Award-winning ceramicist, Martin Miles-Moore, is donating some of the proceeds from the sale of his new book to support our work with young people.
Our Artists in Residence, Martin and Siobhan Miles-Moore, have just launched a new book featuring images of Martin’s work and are to donate £1 from the sale of each copy to us.
The book is called ‘Confluences’ and is the result of an exciting 18-month collaborative project between Martin, the artist; Siobhan, who acted as creative producer; Cumbrian poet, Geoff Cox, and photographer, Euan Adamson.
Martin is well-known for his keen interest in martial arts and Far Eastern culture – in particular the Japanese tradition of making everyday, functional objects as beautiful as they can be. As a creator of tableware for fine dining, this philosophy shines through all his work, including the many small bowls he makes which are a contemporary take on those used in Japanese tea ceremonies.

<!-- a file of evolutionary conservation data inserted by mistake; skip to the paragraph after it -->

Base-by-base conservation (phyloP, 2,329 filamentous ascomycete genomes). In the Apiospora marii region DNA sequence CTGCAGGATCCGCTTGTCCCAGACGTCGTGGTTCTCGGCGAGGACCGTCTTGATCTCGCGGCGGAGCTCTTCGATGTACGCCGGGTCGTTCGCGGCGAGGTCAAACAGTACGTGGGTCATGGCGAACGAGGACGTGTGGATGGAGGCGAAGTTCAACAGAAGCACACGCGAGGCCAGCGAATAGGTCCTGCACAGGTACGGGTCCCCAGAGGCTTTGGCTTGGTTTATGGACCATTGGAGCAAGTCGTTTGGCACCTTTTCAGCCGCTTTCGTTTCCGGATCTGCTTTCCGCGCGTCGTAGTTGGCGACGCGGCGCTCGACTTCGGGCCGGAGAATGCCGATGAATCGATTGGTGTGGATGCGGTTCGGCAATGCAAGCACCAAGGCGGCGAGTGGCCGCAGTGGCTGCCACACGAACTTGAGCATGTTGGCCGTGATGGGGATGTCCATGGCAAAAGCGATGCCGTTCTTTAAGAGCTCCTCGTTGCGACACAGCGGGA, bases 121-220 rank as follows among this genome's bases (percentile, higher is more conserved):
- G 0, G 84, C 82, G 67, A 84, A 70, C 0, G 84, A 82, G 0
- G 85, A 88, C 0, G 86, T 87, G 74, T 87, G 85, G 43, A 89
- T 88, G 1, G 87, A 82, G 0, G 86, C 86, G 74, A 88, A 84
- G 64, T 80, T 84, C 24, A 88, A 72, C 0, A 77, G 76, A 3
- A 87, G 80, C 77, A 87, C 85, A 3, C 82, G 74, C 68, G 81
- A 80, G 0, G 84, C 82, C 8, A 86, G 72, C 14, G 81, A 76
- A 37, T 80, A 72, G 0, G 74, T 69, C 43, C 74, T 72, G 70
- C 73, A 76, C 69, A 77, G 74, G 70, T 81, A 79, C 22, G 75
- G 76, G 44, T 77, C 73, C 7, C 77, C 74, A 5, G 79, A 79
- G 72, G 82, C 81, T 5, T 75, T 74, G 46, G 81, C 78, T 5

He hit on the idea of producing a book that used his own pottery to illustrate the ancient Japanese maxim: ‘Beauty is in the eye of the beholder’.
‘It is the viewer’s reaction to a piece that really matters; far more so than the artist’s own perspective or intention. In the case of my own pots, it’s the feelings and connections that each of them invoke in others that should be the most interesting aspect.’
He decided to demonstrate this by inviting photographer Euan Adamson and local poet Geoff Cox to respond to a selection of his pottery, inspiration and practice, using their own artistic language. In Euan’s case, this led to a series of photographs depicting what he saw in the bowls – such as colour, texture, form and even the very earth and water needed to create them; while Geoff, as a writer, used poetry to capture his response to Martin’s craft.
‘Confluences’ was launched to coincide with an exhibition at Brantwood featuring some of Martin’s latest bowls and visitors to Brathay Hall in Ambleside can purchase copies for £16.99 at our reception. £1 of each copy sold will be donated towards our work with young people out in the community.
‘Our work with clay has many parallels to the work that Brathay does in enabling young people to find purpose and resilience. It is well-documented that creativity plays an important part in improving well-being and mental health. To quote from the book – ‘It is only when we recognise this that we become essentially human.’